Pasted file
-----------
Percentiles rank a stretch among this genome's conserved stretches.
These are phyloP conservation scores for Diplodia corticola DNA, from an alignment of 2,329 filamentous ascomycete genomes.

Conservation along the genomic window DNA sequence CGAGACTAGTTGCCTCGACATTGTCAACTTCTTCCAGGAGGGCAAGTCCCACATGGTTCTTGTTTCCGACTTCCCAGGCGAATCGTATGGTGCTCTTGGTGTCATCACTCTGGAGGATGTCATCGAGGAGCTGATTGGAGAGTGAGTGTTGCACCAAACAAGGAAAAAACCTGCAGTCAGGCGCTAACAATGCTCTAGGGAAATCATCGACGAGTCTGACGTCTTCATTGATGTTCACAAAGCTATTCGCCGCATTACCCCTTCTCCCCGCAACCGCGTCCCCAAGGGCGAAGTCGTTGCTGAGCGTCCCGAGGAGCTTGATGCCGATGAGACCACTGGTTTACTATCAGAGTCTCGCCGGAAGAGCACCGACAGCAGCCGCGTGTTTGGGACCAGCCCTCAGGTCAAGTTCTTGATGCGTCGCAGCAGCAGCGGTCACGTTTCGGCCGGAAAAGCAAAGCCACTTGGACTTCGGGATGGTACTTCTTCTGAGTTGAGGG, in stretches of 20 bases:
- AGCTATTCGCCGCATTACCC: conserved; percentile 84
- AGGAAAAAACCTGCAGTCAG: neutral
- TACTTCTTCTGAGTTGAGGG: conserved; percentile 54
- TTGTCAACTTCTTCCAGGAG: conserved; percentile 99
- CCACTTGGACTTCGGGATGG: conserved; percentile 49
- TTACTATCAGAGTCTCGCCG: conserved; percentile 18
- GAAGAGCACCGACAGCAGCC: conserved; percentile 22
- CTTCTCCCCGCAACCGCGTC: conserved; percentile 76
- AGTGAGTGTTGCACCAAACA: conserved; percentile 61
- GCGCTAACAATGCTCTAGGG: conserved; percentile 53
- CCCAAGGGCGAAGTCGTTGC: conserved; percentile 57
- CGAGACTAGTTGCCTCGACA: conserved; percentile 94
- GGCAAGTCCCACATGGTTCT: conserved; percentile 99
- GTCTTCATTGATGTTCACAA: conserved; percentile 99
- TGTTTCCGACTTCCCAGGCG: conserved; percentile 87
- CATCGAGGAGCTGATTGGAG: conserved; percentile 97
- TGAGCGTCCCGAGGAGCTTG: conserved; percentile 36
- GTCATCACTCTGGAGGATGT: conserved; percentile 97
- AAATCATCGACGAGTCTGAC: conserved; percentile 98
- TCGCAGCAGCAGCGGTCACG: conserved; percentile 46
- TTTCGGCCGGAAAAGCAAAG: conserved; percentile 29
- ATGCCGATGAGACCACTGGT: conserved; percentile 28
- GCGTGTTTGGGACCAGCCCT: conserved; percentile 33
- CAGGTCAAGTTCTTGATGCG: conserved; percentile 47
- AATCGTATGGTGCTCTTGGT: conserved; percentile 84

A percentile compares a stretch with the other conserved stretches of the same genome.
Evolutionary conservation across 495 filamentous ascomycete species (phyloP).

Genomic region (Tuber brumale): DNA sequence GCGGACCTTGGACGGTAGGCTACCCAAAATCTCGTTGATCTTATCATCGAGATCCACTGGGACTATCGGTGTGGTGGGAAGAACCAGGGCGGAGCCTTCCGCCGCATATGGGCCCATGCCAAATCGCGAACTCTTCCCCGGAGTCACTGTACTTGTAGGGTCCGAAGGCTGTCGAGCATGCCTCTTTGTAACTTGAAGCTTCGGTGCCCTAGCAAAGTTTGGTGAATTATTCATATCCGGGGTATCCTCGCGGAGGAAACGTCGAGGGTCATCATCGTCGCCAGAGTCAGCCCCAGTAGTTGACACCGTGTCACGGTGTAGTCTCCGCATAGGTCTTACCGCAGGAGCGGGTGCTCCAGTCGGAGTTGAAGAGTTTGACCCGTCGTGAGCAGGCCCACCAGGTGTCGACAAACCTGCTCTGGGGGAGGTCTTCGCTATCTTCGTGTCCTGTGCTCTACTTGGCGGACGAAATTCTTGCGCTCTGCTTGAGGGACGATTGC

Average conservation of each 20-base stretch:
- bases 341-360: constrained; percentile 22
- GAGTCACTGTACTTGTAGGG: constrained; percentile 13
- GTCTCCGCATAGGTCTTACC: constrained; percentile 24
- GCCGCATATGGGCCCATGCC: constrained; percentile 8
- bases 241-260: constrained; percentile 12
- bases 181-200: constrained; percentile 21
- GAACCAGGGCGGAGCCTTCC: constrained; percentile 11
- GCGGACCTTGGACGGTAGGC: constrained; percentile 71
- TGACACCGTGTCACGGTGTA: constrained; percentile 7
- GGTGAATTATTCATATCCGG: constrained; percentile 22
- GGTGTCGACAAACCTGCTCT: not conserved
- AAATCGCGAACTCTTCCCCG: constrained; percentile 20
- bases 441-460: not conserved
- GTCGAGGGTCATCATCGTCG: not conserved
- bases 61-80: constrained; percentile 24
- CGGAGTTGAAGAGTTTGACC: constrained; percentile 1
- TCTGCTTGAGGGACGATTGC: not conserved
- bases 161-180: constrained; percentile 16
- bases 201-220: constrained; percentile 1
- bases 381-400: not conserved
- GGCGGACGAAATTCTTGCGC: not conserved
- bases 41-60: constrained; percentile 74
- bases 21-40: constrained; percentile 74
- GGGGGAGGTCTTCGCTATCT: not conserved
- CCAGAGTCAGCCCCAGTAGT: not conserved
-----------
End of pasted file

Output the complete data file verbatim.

Percentiles rank a stretch among this genome's conserved stretches.
These are phyloP conservation scores for Diplodia corticola DNA, from an alignment of 2,329 filamentous ascomycete genomes.

Conservation along the genomic window DNA sequence CGAGACTAGTTGCCTCGACATTGTCAACTTCTTCCAGGAGGGCAAGTCCCACATGGTTCTTGTTTCCGACTTCCCAGGCGAATCGTATGGTGCTCTTGGTGTCATCACTCTGGAGGATGTCATCGAGGAGCTGATTGGAGAGTGAGTGTTGCACCAAACAAGGAAAAAACCTGCAGTCAGGCGCTAACAATGCTCTAGGGAAATCATCGACGAGTCTGACGTCTTCATTGATGTTCACAAAGCTATTCGCCGCATTACCCCTTCTCCCCGCAACCGCGTCCCCAAGGGCGAAGTCGTTGCTGAGCGTCCCGAGGAGCTTGATGCCGATGAGACCACTGGTTTACTATCAGAGTCTCGCCGGAAGAGCACCGACAGCAGCCGCGTGTTTGGGACCAGCCCTCAGGTCAAGTTCTTGATGCGTCGCAGCAGCAGCGGTCACGTTTCGGCCGGAAAAGCAAAGCCACTTGGACTTCGGGATGGTACTTCTTCTGAGTTGAGGG, in stretches of 20 bases:
- AGCTATTCGCCGCATTACCC: conserved; percentile 84
- AGGAAAAAACCTGCAGTCAG: neutral
- TACTTCTTCTGAGTTGAGGG: conserved; percentile 54
- TTGTCAACTTCTTCCAGGAG: conserved; percentile 99
- CCACTTGGACTTCGGGATGG: conserved; percentile 49
- TTACTATCAGAGTCTCGCCG: conserved; percentile 18
- GAAGAGCACCGACAGCAGCC: conserved; percentile 22
- CTTCTCCCCGCAACCGCGTC: conserved; percentile 76
- AGTGAGTGTTGCACCAAACA: conserved; percentile 61
- GCGCTAACAATGCTCTAGGG: conserved; percentile 53
- CCCAAGGGCGAAGTCGTTGC: conserved; percentile 57
- CGAGACTAGTTGCCTCGACA: conserved; percentile 94
- GGCAAGTCCCACATGGTTCT: conserved; percentile 99
- GTCTTCATTGATGTTCACAA: conserved; percentile 99
- TGTTTCCGACTTCCCAGGCG: conserved; percentile 87
- CATCGAGGAGCTGATTGGAG: conserved; percentile 97
- TGAGCGTCCCGAGGAGCTTG: conserved; percentile 36
- GTCATCACTCTGGAGGATGT: conserved; percentile 97
- AAATCATCGACGAGTCTGAC: conserved; percentile 98
- TCGCAGCAGCAGCGGTCACG: conserved; percentile 46
- TTTCGGCCGGAAAAGCAAAG: conserved; percentile 29
- ATGCCGATGAGACCACTGGT: conserved; percentile 28
- GCGTGTTTGGGACCAGCCCT: conserved; percentile 33
- CAGGTCAAGTTCTTGATGCG: conserved; percentile 47
- AATCGTATGGTGCTCTTGGT: conserved; percentile 84

A percentile compares a stretch with the other conserved stretches of the same genome.
Evolutionary conservation across 495 filamentous ascomycete species (phyloP).

Genomic region (Tuber brumale): DNA sequence GCGGACCTTGGACGGTAGGCTACCCAAAATCTCGTTGATCTTATCATCGAGATCCACTGGGACTATCGGTGTGGTGGGAAGAACCAGGGCGGAGCCTTCCGCCGCATATGGGCCCATGCCAAATCGCGAACTCTTCCCCGGAGTCACTGTACTTGTAGGGTCCGAAGGCTGTCGAGCATGCCTCTTTGTAACTTGAAGCTTCGGTGCCCTAGCAAAGTTTGGTGAATTATTCATATCCGGGGTATCCTCGCGGAGGAAACGTCGAGGGTCATCATCGTCGCCAGAGTCAGCCCCAGTAGTTGACACCGTGTCACGGTGTAGTCTCCGCATAGGTCTTACCGCAGGAGCGGGTGCTCCAGTCGGAGTTGAAGAGTTTGACCCGTCGTGAGCAGGCCCACCAGGTGTCGACAAACCTGCTCTGGGGGAGGTCTTCGCTATCTTCGTGTCCTGTGCTCTACTTGGCGGACGAAATTCTTGCGCTCTGCTTGAGGGACGATTGC

Average conservation of each 20-base stretch:
- bases 341-360: constrained; percentile 22
- GAGTCACTGTACTTGTAGGG: constrained; percentile 13
- GTCTCCGCATAGGTCTTACC: constrained; percentile 24
- GCCGCATATGGGCCCATGCC: constrained; percentile 8
- bases 241-260: constrained; percentile 12
- bases 181-200: constrained; percentile 21
- GAACCAGGGCGGAGCCTTCC: constrained; percentile 11
- GCGGACCTTGGACGGTAGGC: constrained; percentile 71
- TGACACCGTGTCACGGTGTA: constrained; percentile 7
- GGTGAATTATTCATATCCGG: constrained; percentile 22
- GGTGTCGACAAACCTGCTCT: not conserved
- AAATCGCGAACTCTTCCCCG: constrained; percentile 20
- bases 441-460: not conserved
- GTCGAGGGTCATCATCGTCG: not conserved
- bases 61-80: constrained; percentile 24
- CGGAGTTGAAGAGTTTGACC: constrained; percentile 1
- TCTGCTTGAGGGACGATTGC: not conserved
- bases 161-180: constrained; percentile 16
- bases 201-220: constrained; percentile 1
- bases 381-400: not conserved
- GGCGGACGAAATTCTTGCGC: not conserved
- bases 41-60: constrained; percentile 74
- bases 21-40: constrained; percentile 74
- GGGGGAGGTCTTCGCTATCT: not conserved
- CCAGAGTCAGCCCCAGTAGT: not conserved